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Initializing reference variable

Arnb Sen
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Joined: Feb 23, 2004
Posts: 145


this does not compile but



this compiles.

How does assigning null to abc make the code compilable ? What is the difference between declaring String abc and String abc=null ?


Regards,<br />Arnab
Henry Wong
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Joined: Sep 28, 2004
Posts: 18104
    
  39

In Java, local variables must be initialized. The compiler will complain when they are not. And BTW, just because a program compiles does not mean that it is correct. If you run the program, it should throw a null pointer exception, as soon as it tries to use the variable.

Henry


Books: Java Threads, 3rd Edition, Jini in a Nutshell, and Java Gems (contributor)
Arnb Sen
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Joined: Feb 23, 2004
Posts: 145
Hi Henry,

That's right. Since "abc" is a local varibale, it must be initialized. hence the first code shows a compilation error while the 2nd code does not as it is assigned with a null value.

My question is since in the first code, "abc" is not initialized, doesn't it mean that "abc" points to null ? If that is true then the 2nd code should not compile as well as "abc" still points to null. Right ?
Layne Lund
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Joined: Dec 06, 2001
Posts: 3061
Originally posted by Arnb Sen:
Hi Henry,

That's right. Since "abc" is a local varibale, it must be initialized. hence the first code shows a compilation error while the 2nd code does not as it is assigned with a null value.

My question is since in the first code, "abc" is not initialized, doesn't it mean that "abc" points to null ? If that is true then the 2nd code should not compile as well as "abc" still points to null. Right ?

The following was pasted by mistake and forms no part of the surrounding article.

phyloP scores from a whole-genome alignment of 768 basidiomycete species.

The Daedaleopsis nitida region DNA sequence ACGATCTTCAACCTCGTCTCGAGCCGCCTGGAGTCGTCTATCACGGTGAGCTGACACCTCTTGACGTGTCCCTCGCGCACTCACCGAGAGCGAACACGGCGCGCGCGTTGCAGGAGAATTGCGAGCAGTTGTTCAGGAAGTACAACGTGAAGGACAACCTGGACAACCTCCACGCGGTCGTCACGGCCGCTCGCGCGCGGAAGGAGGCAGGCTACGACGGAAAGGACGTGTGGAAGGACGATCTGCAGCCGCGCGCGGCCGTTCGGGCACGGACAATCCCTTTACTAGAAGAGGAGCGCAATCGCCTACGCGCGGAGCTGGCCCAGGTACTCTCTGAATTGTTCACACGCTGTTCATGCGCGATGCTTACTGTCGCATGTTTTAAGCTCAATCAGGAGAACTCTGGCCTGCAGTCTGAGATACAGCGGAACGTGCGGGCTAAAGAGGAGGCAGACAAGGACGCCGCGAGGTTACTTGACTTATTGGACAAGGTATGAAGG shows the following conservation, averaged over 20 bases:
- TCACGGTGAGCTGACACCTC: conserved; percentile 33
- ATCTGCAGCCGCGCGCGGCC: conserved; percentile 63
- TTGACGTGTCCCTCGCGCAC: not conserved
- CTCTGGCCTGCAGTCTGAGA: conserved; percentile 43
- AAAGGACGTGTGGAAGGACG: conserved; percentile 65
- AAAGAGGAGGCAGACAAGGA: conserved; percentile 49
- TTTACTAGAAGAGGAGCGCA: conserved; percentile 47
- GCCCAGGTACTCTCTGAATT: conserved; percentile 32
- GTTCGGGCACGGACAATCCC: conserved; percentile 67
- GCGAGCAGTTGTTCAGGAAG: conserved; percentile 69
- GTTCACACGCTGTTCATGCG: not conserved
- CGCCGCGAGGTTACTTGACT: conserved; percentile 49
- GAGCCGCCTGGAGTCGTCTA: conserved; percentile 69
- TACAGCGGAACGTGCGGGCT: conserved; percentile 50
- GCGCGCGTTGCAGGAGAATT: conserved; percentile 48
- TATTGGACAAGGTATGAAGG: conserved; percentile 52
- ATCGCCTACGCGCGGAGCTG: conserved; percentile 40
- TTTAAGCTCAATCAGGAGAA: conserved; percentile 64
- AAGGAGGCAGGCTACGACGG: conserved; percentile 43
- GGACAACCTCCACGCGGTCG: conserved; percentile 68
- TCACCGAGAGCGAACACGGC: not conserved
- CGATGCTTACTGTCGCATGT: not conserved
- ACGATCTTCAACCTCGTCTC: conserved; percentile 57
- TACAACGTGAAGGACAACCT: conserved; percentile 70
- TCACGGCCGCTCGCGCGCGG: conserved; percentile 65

No, abc does not "point to null" in the first version because it is uninitialized. When you declare a local variable, the compiler will allocate some space in memory for it. However, this location in memory already has some data in it from the last time it was used. If Java allowed the code in your first example, then it would use this unknown value as the reference. This uknown value could be pointing to a supposed object just about anywhere in memory. Can you see why this is bad? So, abc will point to null, only if you explictly say so as in your second example.

Layne


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Arnb Sen
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Joined: Feb 23, 2004
Posts: 145
ok understood.. so if abc points to null, JVM removes the unknown data and replaces it with a null object. 'abc" then points to this null object. Right ?
Ernest Friedman-Hill
author and iconoclast
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Joined: Jul 08, 2003
Posts: 24166
    
  30

Not a null object -- null means precisely "no object at all." And "no object" is quite different from "some random value."


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Arnb Sen
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Joined: Feb 23, 2004
Posts: 145
I see.. understood.. so that is why one code compiles while the other does not.
 
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